It’s an exciting time to be involved in youth violence prevention! Statistics show that youth violence is decreasing and research offers effective ways to stop it. The entire goal of youth violence prevention is just that: preventing it from happening in the first place, or stopping it as fast as possible once it has occurred.
Having a clear picture of how services work makes everyone’s job easier and more successful. Planning for success with families involves a clearly defined and structured approach for both treatment and additional services. Using a research-based approach helps youth and families heal pain.
Knowing what to look for and how to create effective services is vital to a successful community approach to prevention. A collaborative, family-focused and trauma-informed approach for cognitive restructuring, affect regulation, and competency development streamlines efforts and is cost effective. When everyone involved knows what youths need from treatment, violence will stop. Investing in the future of all children in this way is rewarding for everyone!
Current evidence indicates that the most effective treatment is based upon a foundation of non-judgmental attitude, empathy, genuineness, and warmth. Additionally, recent studies indicate that successful outcomes in psychotherapy are based upon four factors: therapeutic technique (15%); creation of hope and expectation for change (15%); the therapeutic relationship between service providers and clients (30%); and client characteristics (40%) including strengths, resources, social support, living environment.
Treatment is based upon these concerns in order to reduce harm, enhance the lives of the children and families we serve, and create safer communities for everyone.
Services: Any research-based activities that influence youth violence prevention. This may include therapy, community service, mentoring, physical fitness activities, and expression through art drama, dance, or music.
Treatment/Therapy: Specific, research-based, therapeutic models, or practices that influence youth violence prevention. This may involve evidence-based practices such as Multi-systemic Therapy (MST), or Trauma Focused Cognitive Behavioral Therapy (TF-CBT).
Cognitive restructuring: Changing the way someone thinks.
Competency development: A youth’s ability to increase knowledge and skills in order to become a productive, connected, and law abiding members of their community.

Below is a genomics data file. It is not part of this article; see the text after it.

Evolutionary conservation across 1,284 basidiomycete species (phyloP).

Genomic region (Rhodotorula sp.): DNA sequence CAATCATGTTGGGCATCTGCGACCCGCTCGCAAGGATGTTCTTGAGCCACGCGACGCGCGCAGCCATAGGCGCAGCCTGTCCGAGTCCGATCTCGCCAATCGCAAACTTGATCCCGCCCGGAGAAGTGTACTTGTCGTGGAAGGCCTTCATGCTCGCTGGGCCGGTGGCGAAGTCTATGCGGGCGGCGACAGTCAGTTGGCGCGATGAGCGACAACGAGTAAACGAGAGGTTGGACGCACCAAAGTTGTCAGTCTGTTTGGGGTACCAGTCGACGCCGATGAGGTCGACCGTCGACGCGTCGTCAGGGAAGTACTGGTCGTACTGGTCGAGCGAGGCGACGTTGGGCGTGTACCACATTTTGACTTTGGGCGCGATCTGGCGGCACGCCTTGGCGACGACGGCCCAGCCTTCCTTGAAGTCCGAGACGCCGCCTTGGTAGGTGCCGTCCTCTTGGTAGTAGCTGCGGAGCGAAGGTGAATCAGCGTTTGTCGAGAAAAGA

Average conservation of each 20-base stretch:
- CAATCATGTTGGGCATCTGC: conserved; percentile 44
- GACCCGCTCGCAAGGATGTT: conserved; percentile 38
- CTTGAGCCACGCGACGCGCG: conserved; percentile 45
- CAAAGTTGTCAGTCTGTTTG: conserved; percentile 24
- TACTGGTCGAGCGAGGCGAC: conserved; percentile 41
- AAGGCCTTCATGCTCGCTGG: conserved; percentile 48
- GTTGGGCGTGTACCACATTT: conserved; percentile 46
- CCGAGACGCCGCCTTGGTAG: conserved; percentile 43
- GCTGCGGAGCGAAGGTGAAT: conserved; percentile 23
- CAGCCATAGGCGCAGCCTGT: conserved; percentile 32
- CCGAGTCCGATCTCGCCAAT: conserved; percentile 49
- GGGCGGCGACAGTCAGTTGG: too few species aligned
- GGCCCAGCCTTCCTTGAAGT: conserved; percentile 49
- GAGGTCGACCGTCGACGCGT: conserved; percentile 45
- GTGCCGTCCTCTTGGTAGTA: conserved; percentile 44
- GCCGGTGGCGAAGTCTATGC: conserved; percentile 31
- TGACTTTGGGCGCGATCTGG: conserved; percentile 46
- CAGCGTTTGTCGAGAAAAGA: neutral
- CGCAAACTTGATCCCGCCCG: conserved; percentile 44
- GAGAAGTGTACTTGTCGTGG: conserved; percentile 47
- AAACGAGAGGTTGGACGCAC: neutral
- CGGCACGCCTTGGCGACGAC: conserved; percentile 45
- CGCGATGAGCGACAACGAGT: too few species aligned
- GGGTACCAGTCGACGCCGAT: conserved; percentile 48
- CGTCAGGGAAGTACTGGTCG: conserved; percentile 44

Affect regulation: A person’s ability to manage emotions without causing harm. It is the core of all violence prevention.
Engaging Youth and Families
Engagement is a continuous process of respectful communication that addresses the youth and family’s identified concerns and goals.
Youth and families receive services from a variety of organizations with an interest in a young person’s success but with potentially conflicting agendas. A collaborative, multidisciplinary approach meets the complex needs of youth and families. A youth’s support by, and connection to, the community are critical to successful treatment outcomes.
Establishing, and maintaining relationships with each youth, and pertinent family members, is critical for prevention. Getting someone to change requires offering them compelling reasons to do so. They are more likely to consider change when the person trying to persuade them behaves respectfully and without judgment.
Developing a therapeutic alliance, or collaboration, helps individuals find courage and strength to consider change.
Engaging youth and family members involves:
• Welcoming rituals that promote positive youth development
• Assisting families in identifying strengths and successes in their daily lives
• Clearly defining expectations for participation and change
• Identifying people who can potentially be trusted to make up a social support network and participate in treatment
• Deciding how each social support network member can help
• Initiating contact with social support network members
• Clarifying the role each social support network member will play
• Participating in service activities
• Teaching self-soothing activities to enhance stress reduction and affect regulation
• Demonstrating respectful behavior
• Actively giving and receiving feedback
• Participating in psycho-education that includes but is not limited to: social skills, affect regulation, sexual health and substance abuse (if indicated)
• Monitoring competency development
Facing Up to Harm
Acknowledging harm that brought a youth into treatment provides an opportunity for youth to begin taking responsibility for their behavior. It does not require details of the behavior or admitting responsibility all at once or right away. This part of the process can be scary for a variety of reasons.
Why shouldn’t we expect a youth to admit to the details of the harm they caused all at once? Youth may feel ashamed for behaving violently. They may be afraid of consequences, such as being arrested, or rejected by their family. A thoughtful and sensitive response by all service providers can help youth and families face up to pain caused by violence in their lives. When a youth is able to talk at all about any harm they caused, thoughtful encouragement by a service provider can help the youth continue to address the problem.All adults can help youth face up to harm. People tell lies when they are afraid to tell the truth. When youth behaving violently don’t know what to expect, outright admission of guilt is less likely to happen. Providing clear explanation of what might occur and exploring pros and cons of coming clean about harm helps youth to make informed decisions. When adults offer patient guidance and model truth telling, youth can see that taking responsibility is the best way to proceed.